The results are in! Once again, the Annie E. Casey Foundation released its annual KIDS COUNT Data Book, which looks at the well-being of American children. The state with the highest overall child well-being? Massachusetts.
(This is great news. I'm from Massachusetts.)
What factors comprise "overall well-being?" A combination of economics, education, health and family/community. After MA, Vermont, Iowa, New Hampshire and Minnesota rounded out the top five states. The bottom five included Arizona, Louisiana, Nevada, New Mexico and Mississippi.
Time to recall that fifth grade geography; these stats point out a trend that won't seem to go away. The northern states routinely rank better than southern. And poverty levels are the source of blame.
Compared to 2005, more kids are living in poverty — 23 perecent compared to 19 percent. That's tied to unstable employment of their parents, which is also on the rise.
But there's lots of good news about today's kids. High school graduation rates, reading proficiency and preschool attendance are all up nationally. More children are covered by health insurance, and child and teen deaths have dropped from 32 per 100,000 to 26.
More than anything, what's notable for you Bumpies is that we're delivering healthier babies. There's been a slight improvement in the number of low birth weight babies (less than 5.5 pounds), dipping from 8.2 percent to just 8 percent. Hats off to Alaska, the state with the fewest low birth weight babies of all (5.7 percent).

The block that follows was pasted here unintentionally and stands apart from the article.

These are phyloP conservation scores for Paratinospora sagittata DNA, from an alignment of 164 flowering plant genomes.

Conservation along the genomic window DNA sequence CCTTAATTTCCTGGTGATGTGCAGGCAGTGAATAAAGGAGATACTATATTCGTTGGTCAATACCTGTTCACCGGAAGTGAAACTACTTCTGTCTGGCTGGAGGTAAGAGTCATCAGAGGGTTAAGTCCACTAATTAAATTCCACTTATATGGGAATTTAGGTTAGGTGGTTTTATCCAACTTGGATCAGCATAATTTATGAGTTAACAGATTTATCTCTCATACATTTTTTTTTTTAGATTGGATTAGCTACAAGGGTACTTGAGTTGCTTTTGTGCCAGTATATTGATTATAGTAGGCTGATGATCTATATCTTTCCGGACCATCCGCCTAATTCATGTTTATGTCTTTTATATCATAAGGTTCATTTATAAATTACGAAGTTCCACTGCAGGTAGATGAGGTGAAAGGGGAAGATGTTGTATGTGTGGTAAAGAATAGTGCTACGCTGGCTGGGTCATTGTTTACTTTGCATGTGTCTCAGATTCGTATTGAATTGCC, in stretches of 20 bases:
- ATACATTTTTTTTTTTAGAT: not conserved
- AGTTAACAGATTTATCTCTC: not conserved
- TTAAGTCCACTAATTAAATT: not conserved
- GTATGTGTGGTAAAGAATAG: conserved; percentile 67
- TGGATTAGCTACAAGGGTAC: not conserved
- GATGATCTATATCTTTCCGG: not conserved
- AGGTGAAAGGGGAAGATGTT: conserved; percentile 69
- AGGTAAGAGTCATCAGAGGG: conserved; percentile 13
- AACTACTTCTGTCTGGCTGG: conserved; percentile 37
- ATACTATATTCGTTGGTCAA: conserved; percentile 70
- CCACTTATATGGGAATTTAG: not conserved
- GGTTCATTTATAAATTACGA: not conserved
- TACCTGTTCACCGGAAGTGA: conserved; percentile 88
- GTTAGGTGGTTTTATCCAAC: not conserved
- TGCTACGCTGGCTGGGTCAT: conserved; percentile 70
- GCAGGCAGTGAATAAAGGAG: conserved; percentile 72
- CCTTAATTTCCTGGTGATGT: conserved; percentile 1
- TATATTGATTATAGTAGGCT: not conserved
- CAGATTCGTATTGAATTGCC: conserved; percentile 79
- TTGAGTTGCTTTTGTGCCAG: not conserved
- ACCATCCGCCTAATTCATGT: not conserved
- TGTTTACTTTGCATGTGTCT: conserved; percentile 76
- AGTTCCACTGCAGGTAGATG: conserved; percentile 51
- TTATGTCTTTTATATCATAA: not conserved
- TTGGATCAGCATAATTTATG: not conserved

With all this in mind, where are you going to settle to raise a family? There's one more piece of the puzzle to consider: the not-so-tangible "family and community" factor. Based on that alone, New Hampshire is the place to be, followed by Utah and Vermont. These states had fewer single-parent families, less concentrated poverty areas and fewer teen births. The study also nods to the "strong institutions and the resources to provide safety, good schools and quality support services" which allow families and their children to thrive.
Do these results have you questioning where you want to plant your roots? If not, don't worry, I'm not headed back to Massachusetts anytime soon.